Pakistani novelist on shortlist for Booker Prize
LONDON, Sept 6: ‘The Reluctant Fundamentalist’ by Pakistani author Mohsin Hamid is one of the finalists for the Man Booker Prize, Britain’s most prestigious award for fiction.
‘The Reluctant Fundamentalist’ is a critically praised novel about a westernised middle-class Pakistani whose life is transformed by the Sept 11 attacks.
On top of the six-novel shortlist is Ian McEwan’s tale of repression-thwarted love, ‘On Chesil Beach’ which has been the bookies’ favourite since the 13-book long list was announced last month.
The other four books on the shortlist are: English writer Nicola Barker’s ‘Darkmans’, hailed as “an ambitious and energetic contemporary ghost story”; ‘The Gathering’, a family epic set in England and Ireland by Irish author Anne Enright; New Zealand writer Lloyd Jones’ ‘Mister Pip’ in which Pacific islanders are introduced to Charles Dickens’ ‘Great Expectations’; and ‘AnimalÂ’s People’, a novel about the Bhopal chemical disaster by India’s Indra Sinha.
Mohsin Hamid says the long wait for a follow-up to his acclaimed debut novel Â‘Moth Smoke’ is due to the need to have ‘distance’ from the 9/11 attacks of 2001.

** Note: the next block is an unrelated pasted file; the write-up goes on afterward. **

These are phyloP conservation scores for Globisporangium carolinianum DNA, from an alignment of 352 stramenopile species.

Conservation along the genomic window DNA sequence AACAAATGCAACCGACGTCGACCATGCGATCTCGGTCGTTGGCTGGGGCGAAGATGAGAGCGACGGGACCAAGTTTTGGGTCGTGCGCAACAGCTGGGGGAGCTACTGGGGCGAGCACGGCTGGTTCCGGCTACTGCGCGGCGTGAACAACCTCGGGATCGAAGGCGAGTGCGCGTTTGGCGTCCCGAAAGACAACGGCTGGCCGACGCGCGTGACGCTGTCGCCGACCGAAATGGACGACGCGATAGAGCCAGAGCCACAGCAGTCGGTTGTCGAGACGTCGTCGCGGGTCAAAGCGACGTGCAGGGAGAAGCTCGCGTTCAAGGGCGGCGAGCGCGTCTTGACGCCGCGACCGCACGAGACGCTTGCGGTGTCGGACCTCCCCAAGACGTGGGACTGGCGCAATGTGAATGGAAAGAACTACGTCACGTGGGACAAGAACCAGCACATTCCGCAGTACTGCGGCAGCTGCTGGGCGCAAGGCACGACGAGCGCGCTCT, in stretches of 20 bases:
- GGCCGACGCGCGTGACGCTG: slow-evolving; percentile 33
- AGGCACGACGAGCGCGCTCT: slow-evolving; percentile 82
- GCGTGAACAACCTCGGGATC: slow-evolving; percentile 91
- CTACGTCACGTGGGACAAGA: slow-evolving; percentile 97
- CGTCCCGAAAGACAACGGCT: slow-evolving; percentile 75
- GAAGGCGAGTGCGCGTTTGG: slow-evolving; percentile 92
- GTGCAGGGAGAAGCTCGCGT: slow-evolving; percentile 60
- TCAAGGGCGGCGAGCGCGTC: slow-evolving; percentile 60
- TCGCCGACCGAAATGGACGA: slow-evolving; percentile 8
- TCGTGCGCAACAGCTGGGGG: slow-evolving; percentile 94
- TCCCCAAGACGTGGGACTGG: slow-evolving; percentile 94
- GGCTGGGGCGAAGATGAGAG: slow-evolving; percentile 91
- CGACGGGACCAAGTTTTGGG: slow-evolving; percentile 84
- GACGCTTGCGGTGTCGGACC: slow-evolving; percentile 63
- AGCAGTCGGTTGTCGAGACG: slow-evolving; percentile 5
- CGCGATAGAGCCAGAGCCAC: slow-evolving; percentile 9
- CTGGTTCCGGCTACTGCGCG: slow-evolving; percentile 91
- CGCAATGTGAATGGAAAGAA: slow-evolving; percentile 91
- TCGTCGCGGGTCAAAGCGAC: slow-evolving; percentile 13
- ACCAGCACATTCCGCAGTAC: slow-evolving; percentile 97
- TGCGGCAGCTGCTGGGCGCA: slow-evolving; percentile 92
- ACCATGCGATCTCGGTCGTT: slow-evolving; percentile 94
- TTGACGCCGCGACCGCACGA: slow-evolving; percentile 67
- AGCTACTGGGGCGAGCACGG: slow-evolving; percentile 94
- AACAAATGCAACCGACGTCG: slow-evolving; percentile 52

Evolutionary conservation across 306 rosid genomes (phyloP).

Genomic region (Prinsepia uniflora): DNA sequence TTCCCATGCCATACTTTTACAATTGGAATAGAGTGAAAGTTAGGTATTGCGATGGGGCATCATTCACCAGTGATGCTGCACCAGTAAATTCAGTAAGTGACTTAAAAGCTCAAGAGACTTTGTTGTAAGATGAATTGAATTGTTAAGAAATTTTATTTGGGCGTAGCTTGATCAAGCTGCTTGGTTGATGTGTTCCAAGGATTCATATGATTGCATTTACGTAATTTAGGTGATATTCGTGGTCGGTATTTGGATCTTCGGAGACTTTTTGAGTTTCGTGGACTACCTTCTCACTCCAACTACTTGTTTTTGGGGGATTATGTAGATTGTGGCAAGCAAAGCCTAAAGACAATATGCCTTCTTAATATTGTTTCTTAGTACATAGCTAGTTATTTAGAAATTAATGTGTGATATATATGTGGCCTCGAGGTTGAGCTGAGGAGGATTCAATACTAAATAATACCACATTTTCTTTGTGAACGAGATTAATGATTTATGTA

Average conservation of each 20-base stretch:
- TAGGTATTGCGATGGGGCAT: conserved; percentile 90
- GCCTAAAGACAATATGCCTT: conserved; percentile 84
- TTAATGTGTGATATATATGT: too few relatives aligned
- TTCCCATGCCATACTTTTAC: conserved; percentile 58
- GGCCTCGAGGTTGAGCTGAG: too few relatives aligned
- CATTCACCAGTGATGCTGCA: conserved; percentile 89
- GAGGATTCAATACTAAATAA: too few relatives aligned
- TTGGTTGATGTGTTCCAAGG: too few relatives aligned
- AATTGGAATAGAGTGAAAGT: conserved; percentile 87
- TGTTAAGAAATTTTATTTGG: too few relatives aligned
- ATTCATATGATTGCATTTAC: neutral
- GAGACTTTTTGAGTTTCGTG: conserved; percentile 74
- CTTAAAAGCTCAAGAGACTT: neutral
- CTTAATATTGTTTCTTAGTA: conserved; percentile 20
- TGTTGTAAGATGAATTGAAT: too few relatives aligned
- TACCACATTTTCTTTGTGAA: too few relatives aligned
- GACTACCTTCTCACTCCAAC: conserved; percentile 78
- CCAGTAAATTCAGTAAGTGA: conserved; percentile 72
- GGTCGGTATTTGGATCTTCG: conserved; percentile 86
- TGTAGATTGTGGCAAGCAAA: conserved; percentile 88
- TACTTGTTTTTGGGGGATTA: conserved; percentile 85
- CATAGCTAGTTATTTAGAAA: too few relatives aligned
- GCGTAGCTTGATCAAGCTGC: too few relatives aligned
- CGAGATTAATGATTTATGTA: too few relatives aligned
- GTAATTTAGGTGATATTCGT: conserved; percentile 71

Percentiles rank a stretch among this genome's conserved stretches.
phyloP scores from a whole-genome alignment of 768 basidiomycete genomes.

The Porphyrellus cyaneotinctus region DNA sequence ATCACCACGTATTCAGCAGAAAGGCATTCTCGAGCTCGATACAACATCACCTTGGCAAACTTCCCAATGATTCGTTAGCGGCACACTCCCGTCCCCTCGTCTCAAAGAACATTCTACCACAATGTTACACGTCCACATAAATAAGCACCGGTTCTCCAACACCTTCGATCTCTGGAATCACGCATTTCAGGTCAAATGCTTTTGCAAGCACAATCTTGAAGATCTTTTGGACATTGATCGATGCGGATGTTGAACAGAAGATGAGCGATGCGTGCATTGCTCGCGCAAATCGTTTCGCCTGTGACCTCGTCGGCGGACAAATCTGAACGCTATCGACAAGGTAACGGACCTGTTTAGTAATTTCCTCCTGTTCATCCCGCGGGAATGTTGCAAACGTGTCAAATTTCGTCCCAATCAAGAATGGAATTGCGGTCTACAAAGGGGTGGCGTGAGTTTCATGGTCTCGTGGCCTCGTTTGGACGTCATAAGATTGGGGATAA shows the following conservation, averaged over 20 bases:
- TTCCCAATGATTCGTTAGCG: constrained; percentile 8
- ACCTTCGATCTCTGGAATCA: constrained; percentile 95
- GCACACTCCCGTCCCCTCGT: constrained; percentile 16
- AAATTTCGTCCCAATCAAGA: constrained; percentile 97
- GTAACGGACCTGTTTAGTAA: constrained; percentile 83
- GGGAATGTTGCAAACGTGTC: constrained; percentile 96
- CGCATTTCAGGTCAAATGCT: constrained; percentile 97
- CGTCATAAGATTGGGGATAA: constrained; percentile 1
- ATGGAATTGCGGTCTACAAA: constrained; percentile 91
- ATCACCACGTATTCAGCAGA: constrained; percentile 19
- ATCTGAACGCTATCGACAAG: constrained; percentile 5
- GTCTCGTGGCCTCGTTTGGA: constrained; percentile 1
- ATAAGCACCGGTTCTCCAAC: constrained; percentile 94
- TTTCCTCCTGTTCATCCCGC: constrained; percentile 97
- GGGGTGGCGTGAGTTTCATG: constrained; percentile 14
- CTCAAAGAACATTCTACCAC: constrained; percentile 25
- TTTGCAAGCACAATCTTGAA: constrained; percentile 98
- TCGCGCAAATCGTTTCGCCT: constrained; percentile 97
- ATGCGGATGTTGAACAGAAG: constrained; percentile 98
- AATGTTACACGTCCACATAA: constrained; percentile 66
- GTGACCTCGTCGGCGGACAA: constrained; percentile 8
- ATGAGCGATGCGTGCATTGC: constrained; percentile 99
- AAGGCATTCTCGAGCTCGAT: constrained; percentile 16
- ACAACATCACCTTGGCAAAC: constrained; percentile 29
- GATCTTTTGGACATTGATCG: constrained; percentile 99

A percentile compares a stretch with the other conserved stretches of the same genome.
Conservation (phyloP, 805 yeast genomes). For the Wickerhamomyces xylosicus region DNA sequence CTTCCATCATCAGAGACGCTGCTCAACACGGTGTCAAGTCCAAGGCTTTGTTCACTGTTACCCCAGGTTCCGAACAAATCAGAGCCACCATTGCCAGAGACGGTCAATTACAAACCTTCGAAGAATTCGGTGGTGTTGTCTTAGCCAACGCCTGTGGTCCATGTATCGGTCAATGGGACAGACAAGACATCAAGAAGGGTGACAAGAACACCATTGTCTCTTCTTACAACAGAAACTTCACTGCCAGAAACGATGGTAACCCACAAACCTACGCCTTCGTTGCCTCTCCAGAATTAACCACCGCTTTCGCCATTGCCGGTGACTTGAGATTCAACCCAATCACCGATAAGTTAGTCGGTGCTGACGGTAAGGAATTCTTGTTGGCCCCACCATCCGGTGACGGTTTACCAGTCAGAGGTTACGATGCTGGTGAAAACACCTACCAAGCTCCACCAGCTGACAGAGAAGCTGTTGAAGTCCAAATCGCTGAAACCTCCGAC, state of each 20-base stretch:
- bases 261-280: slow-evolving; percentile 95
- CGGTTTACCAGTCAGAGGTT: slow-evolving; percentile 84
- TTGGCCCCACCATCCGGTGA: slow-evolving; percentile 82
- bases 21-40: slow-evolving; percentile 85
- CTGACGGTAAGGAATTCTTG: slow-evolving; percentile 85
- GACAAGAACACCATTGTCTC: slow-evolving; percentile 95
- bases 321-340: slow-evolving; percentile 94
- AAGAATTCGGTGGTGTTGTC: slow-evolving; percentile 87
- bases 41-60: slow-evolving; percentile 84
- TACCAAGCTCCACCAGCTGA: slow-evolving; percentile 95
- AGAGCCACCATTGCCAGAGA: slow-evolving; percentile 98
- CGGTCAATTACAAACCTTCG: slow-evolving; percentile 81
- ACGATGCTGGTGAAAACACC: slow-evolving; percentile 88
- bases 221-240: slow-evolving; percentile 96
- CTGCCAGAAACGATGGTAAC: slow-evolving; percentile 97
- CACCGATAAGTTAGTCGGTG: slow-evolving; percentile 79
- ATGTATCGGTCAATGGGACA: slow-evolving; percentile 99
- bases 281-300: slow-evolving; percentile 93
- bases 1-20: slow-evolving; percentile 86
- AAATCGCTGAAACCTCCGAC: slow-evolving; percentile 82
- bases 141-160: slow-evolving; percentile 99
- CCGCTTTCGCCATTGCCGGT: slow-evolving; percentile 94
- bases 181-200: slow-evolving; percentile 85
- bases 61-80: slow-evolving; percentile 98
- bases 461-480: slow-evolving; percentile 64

The attacks occurred while he was writing ‘The Reluctant Fundamentalist’, a psychological thriller about a young Pakistani man, Changez, who meets an American stranger in Lahore.
Hamid had begun writing the book long before the attacks on New York and Washington.
But he said that when they happened, they changed what happens in the story ‘quite dramatically’.
“I tried to write a couple of drafts after 2001 that were set before 2001, just so the events wouldn’t overpower the story – and it seemed increasingly problematic to do that, because one knows what happens afterwards,Â”